Definition: Laws that allow juvenile records to be erased and destroyed once the offending youth reaches a certain age so that a juvenile record does not impede individuals from becoming productive members of society. The types of records and offenses eligible for expungement, as well the steps that one must take in order to expunge them, vary by jurisdiction.

F (2)

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"Felony Murder"

Definition: Although states define this term differently, it generally refers to a death that occurs during the commission of a dangerous felony. A person may be charged with “murder” even though that person did not actually kill or intend to kill anyone during the commission of the felony.

Family Involvement

Definition: Efforts made by juvenile justice stakeholders (attorneys, probation officers, detention staff, etc.) to involve the youth’s family in decision-making before and during juvenile justice involvement. This option considers the needs of the family to support their child, and empowers and engages families to play a meaningful role in the juvenile justice process at each stage of a youth’s involvement and at a larger policy and planning level. Family involvement initiatives recognize that the family is often the child’s primary emotional resource and that treatment and services for youth are more effective when families participate as partners and decision-makers.

I (5)

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"In Custody"

Definition: A circumstance in which a youth is either formally arrested or held by police without the freedom to leave. When a juvenile is “in custody,” police must read him his Miranda rights and cannot ask him questions unless s/he knowingly and voluntarily waives those rights.

Indigent

Definition: An individual who is unable to pay for a defense attorney. Youth who are accused of committing delinquent acts are guaranteed the right to an attorney by the Sixth Amendment to the United States Constitution, which means that indigent youth are entitled to a cost-free, court-appointed attorney.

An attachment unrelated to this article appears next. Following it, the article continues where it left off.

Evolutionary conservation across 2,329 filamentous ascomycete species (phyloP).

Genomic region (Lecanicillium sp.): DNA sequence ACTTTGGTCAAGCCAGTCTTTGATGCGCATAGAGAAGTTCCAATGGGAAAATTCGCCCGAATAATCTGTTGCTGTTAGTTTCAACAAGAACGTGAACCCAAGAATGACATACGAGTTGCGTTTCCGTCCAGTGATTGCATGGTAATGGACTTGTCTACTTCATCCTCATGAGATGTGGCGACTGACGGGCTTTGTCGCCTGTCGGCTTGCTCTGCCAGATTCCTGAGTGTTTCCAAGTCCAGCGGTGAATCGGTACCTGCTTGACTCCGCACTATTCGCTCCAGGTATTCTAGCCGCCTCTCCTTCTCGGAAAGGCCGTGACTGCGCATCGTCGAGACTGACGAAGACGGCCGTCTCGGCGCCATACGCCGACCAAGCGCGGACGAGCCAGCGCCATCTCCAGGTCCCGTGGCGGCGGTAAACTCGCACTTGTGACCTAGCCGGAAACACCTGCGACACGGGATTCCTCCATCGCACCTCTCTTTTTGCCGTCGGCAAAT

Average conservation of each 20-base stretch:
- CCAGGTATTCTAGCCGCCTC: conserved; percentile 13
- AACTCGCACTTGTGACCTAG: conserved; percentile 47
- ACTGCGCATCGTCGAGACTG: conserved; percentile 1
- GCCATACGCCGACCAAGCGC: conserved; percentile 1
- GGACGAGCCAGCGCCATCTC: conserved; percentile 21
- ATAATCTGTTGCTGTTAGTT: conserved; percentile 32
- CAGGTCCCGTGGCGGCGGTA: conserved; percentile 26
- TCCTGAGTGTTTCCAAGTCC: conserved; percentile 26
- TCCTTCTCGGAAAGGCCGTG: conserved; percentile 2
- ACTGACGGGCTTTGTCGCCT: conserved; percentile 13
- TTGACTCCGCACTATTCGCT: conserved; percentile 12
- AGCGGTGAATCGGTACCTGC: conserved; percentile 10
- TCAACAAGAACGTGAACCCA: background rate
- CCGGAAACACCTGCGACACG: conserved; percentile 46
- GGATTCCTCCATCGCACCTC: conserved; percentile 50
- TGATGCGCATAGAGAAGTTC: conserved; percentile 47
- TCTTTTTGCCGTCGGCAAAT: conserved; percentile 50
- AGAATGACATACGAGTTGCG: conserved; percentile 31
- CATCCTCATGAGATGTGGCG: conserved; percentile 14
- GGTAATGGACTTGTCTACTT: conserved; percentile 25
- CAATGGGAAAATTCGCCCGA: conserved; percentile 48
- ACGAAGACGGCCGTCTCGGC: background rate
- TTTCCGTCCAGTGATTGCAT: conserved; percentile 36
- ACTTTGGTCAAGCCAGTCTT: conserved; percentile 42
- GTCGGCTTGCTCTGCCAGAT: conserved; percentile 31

Ineffective Assistance of Counsel

Definition: The failure of a lawyer to perform all reasonable professional tasks for his client as required by the Sixth Amendment to the United States Constitution. When a youth loses a delinquency or criminal case at trial because of major mistakes made by his lawyer, he may appeal the court’s decision due to “ineffective assistance of counsel.”

Information Sharing

Definition: The exchange of a youth’s records (health, education, disciplinary, criminal, etc.) among agencies and systems that have contact with the youth.

Intake

Definition: The process following arrest or referral to the juvenile court in which court personnel or the juvenile probation department investigates a youth’s charges and background and decides whether to release the youth, channel the youth to a diversion program, or formally proceed against him/her in juvenile court.

J (3)

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Juvenile Court

Definition: A court of law that has jurisdiction over cases involving children under a specific age, usually 18. Juvenile courts (sometimes referred to as family courts) generally preside over both delinquency and dependency proceedings.

Juvenile Life Without Parole (JLWOP)

Definition: An prison sentence that comprises a person’s entire natural life, without the possibility of release, for an offense committed before the age of 18. The United States Supreme Court has declared JLWOP to be an unconstitutional punishment for crimes for youth convicted of non-homicide offenses.

Juvenile Record

Definition: Records kept by the juvenile court with information and documents relevant to a youth’s delinquency charges, including information from the police, the probation department, a youth’s school, and health care and treatment providers. Depending on the jurisdiction, juvenile records may be sealed and/or expunged to prevent them from hindering employment or higher education opportunities.

M (1)

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Miranda Rights

Definition: In Miranda v. Arizona (1966), the Supreme Court declared that the Sixth Amendment to the United States Constitution affords individuals (including children) certain rights when they are in police custody and under interrogation. The warnings typically state: “You have the right to remain silent. Anything you say can and will be used against you in a court of law. You have the right to speak to an attorney. If you cannot afford an attorney, one will be appointed for you.” When a person confesses to a crime or reveals other incriminating information to police while in custody, those statements can only be used against the defendant in court if s/he received Miranda warnings, understood them, and voluntarily waived those rights.